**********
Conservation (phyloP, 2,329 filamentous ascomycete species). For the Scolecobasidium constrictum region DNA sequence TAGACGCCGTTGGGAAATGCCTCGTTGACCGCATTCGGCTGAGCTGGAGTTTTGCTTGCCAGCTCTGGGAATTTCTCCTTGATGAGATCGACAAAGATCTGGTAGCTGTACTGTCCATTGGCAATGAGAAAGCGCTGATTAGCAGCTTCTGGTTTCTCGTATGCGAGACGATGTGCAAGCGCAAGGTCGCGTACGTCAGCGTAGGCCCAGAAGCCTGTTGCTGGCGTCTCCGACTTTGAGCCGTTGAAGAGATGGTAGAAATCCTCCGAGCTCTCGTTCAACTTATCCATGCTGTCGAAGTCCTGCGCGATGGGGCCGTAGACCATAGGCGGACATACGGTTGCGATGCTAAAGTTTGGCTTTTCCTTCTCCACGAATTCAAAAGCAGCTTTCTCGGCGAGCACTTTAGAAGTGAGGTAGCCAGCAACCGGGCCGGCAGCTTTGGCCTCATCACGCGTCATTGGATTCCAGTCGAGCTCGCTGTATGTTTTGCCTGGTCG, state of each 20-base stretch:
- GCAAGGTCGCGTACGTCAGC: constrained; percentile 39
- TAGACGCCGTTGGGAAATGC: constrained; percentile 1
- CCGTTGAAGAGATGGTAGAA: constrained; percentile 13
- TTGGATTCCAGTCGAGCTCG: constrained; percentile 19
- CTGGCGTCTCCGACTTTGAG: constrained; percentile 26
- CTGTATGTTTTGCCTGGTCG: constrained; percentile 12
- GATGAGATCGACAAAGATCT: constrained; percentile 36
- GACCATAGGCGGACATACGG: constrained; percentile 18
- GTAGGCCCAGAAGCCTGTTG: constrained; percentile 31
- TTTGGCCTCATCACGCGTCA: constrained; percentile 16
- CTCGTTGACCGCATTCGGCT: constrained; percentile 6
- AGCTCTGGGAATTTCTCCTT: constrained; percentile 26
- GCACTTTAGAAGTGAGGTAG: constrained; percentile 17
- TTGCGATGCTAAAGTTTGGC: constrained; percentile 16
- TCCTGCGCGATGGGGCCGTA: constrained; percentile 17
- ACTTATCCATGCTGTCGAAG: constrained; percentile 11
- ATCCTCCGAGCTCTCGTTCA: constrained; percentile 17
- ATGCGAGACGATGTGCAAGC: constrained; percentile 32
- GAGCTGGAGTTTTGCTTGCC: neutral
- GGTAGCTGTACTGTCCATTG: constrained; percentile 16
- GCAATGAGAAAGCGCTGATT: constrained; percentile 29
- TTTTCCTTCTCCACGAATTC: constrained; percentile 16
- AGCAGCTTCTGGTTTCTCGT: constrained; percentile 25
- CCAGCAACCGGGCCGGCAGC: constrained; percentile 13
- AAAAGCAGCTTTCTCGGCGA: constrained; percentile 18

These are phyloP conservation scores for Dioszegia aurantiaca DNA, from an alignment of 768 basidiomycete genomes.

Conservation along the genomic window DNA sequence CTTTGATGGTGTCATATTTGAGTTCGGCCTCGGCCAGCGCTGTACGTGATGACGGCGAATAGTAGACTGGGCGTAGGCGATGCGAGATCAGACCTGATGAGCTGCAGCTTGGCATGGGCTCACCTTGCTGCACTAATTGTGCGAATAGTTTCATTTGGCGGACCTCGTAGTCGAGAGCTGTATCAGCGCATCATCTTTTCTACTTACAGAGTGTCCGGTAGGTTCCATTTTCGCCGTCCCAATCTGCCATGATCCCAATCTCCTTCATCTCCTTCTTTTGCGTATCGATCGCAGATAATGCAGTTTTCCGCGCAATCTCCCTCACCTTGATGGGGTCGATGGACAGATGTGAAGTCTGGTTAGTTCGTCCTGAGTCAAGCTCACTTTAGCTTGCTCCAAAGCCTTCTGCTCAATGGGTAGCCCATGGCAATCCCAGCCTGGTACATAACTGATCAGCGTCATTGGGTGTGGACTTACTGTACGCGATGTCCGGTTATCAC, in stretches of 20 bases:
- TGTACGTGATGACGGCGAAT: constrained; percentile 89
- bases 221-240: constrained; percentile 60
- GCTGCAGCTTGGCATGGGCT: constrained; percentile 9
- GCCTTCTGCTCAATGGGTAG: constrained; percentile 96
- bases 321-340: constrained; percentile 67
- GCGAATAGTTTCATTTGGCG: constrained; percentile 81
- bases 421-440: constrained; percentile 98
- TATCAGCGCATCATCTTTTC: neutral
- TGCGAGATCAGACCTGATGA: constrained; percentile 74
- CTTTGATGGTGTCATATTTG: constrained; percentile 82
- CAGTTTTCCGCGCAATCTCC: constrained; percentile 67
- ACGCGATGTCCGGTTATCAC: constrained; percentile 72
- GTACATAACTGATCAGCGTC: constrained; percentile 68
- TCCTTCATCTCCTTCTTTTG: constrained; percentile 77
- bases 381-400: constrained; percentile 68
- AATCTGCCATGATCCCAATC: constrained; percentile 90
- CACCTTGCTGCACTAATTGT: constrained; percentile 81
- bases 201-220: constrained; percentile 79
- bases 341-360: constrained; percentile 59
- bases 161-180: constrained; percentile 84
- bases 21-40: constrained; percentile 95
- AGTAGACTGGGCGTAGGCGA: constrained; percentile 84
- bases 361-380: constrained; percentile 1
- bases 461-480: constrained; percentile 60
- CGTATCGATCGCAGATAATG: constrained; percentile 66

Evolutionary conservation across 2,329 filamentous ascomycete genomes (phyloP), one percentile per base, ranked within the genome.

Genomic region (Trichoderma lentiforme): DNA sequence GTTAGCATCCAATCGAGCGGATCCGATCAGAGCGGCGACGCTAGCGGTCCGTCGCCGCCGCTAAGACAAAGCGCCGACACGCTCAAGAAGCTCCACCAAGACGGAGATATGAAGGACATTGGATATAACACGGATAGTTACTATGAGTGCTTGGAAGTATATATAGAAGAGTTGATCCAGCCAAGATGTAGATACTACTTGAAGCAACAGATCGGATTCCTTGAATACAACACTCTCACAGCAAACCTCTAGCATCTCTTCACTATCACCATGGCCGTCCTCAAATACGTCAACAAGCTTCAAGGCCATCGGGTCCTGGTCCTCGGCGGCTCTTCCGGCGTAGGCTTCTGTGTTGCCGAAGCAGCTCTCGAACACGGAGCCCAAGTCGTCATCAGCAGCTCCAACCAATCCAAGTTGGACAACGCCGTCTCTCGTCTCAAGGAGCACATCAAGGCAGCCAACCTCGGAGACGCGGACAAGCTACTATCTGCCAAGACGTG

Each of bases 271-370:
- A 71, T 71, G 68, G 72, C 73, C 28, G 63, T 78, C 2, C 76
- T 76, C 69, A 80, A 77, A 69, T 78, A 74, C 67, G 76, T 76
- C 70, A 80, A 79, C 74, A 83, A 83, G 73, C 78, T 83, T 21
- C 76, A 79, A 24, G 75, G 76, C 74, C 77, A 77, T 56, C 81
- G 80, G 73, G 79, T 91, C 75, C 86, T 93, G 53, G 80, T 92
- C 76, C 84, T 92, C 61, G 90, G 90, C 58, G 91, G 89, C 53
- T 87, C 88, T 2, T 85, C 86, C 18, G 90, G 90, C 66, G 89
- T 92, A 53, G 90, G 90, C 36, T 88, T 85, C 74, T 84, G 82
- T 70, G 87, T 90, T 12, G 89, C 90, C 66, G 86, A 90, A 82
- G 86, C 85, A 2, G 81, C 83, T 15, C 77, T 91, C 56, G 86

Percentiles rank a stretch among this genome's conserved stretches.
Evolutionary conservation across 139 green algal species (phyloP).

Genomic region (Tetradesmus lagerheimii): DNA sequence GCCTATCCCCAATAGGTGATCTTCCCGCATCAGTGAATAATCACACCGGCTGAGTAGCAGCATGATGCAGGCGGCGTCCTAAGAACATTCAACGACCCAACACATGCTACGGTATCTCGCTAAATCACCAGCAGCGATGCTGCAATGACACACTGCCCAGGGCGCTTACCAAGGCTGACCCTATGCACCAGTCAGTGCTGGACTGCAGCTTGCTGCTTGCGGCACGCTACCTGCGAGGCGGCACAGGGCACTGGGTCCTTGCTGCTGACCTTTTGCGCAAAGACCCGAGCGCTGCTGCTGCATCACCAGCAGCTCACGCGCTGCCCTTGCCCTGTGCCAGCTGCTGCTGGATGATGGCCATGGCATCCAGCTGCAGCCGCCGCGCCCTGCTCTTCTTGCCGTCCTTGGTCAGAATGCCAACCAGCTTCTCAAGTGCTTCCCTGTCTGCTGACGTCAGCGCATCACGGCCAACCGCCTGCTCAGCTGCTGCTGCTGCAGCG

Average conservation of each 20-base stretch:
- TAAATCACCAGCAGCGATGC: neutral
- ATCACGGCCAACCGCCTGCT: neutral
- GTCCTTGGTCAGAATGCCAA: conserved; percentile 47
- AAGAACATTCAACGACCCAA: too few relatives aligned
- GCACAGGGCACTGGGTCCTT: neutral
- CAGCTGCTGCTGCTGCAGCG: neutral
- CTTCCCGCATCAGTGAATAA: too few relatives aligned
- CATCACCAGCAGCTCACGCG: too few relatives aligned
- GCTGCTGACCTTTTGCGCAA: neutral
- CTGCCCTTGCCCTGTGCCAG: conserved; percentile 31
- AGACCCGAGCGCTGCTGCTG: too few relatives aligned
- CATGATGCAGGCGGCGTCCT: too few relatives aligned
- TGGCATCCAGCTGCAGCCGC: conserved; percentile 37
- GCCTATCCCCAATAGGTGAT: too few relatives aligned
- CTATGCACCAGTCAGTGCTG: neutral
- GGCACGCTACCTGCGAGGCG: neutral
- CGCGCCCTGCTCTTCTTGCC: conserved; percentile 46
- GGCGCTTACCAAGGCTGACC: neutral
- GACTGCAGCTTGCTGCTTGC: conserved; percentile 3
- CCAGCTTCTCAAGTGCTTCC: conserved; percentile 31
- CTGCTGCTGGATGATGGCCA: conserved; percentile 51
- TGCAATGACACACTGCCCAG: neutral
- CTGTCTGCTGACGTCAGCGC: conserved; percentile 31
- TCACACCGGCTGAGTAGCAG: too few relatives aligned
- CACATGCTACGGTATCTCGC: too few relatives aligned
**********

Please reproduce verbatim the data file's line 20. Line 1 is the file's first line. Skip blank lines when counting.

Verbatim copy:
- GAGCTGGAGTTTTGCTTGCC: neutral